On the 14 Anniversary of Israeli Disengagement From Gaza, What’s Changed?
At the time, Israel’s disengagement from Gaza 14 years ago seemed hopeful and significant, but little has improved for Palestinians and now Israel threatens annexation.
September 12, 2005, is an especially a significant day for residents of the Gaza Strip on the shores of the Mediterranean. It was the completion of unilateral Israeli “disengagement,” when 17 Israeli settlements across the occupied coastal territory were evacuated on orders from the then-Israeli prime minister and now-late Ariel Sharon.
Crowds of Palestinians from refugee camps across the Strip flocked into the empty Israeli settlements for the first time since their construction began in the late 1970s.
Back in September 2005, I toured the southern Gaza settlements and discovered a municipal building, a synagogue and some other infrastructure that belonged to the Neve Dekalim settlement near the Palestinian city of Khan Younis. It is now all part of the al-Aqsa University of Gaza’s women’s campus.
The abandoned Israeli settlements constituted almost 40 percent of the total Gaza Strip. Some remains still exist – the barbed wire fences, water wells and some farms built by Israelis on fertile Gaza land. Yet Palestinian builders have failed to reuse the large swathes of land left by Israel – except for a few tourist attractions by the seaside.
But recently, the Hamas-led government – with Qatari funding – was able to revive residential buildings, mainly in the former Ganei Tal settlement, also in the Gush Katif bloc near Khan Younis. Similar residential compounds have been converted near Rafah, mainly on the site of the former Israeli settlement of Kfar Yam, after a funding donation from Saudi Arabia.
But what was the significance of that unilateral Israeli withdrawal, 14 years ago today?
“Palestinian resistance actions that had mounted from early 2000 until the Israeli disengagement from Gaza in 2006 constituted a solid reason for the late Israeli Prime Minister, Ariel Sharon, to take the bold step of unilateral disengagement,” Dr. Mahmoud Alajramy, a Gaza-based leading political analyst and academic, told Citizen Truth.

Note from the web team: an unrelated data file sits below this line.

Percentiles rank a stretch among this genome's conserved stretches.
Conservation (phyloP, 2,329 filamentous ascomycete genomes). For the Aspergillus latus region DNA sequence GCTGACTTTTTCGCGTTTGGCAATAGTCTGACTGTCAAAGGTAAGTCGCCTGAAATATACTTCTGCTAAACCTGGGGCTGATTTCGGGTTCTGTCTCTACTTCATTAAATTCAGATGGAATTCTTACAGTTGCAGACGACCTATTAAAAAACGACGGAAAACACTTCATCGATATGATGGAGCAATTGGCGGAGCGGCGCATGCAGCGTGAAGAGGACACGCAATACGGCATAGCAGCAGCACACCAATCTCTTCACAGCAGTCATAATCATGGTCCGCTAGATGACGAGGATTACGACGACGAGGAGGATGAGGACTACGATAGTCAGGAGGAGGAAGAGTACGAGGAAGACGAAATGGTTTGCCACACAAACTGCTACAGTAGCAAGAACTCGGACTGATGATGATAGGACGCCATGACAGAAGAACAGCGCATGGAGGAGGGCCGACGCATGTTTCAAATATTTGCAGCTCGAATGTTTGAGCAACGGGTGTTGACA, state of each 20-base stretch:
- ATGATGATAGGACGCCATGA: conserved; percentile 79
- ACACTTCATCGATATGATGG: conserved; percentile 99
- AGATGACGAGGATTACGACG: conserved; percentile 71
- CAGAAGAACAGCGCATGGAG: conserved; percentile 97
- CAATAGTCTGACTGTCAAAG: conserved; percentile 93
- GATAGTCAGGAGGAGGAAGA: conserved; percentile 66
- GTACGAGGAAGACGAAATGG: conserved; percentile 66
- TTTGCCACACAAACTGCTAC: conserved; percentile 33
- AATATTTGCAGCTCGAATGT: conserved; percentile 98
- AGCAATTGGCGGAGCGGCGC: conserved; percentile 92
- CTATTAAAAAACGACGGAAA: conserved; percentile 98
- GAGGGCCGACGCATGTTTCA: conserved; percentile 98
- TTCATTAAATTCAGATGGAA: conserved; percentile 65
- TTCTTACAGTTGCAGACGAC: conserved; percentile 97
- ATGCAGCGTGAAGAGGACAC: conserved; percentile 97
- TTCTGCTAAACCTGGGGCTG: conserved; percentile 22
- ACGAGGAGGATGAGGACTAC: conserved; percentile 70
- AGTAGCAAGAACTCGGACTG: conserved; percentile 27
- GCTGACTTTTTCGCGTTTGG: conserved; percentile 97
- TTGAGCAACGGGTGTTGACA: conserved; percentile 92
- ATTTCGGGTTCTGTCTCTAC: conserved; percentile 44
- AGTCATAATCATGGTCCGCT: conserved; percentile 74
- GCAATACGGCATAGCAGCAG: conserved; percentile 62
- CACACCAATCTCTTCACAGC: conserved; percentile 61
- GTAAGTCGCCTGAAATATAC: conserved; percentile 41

Dr. Alajramy continued, “Though the disengagement appeared to be a painful concession from the part of Israel, Israeli political spectrum had no choice but to go ahead with the step. However, Israel has not yet withdrawn from the coastal territory; it has rather kept its presence on border lines, airspace and sea. Since 2007, Israel has been imposing a crippling blockade on the Gaza Strip. In fact, the disengagement was for Israel a less costly form of occupation.”
Netanyahu Vows Annexation
With growing Israeli settlements activities on the occupied Palestinian West Bank and occupied East Jerusalem, as well as the mounting United States’ support for the state of Israel, along with a deadlocked peace process, the Israeli government, headed by Benjamin Netanyahu, is moving ahead with bold unilateral moves. On Tuesday Netanyahu vowed to annex the West Bank and East Jerusalem to Israel if he wins his re-election next week when Israel heads to the polls on September 17. He also said that Israel will not repeat the Gaza disengagement move in the West Bank.
Annexing the internationally-recognized occupied Palestinian territories could lead to a flare-up of the conflict in the region, according to Dr. Hussam Aldajany, another Gaza-based political analyst. Dr. Aldajany told Citizen Truth:
“I do believe that any Israeli move towards actually annexing the occupied Palestinian territories to Israel would help fuel a large-scale tension in the region, a tension that could not be contained.
“The Palestinian street, in general, is being outraged because of Israel’s expansionist policy in terms of settlements, Israeli killing of peaceful border demonstrators in Gaza and the Israeli cut off of funds, due to the Palestinian Authority.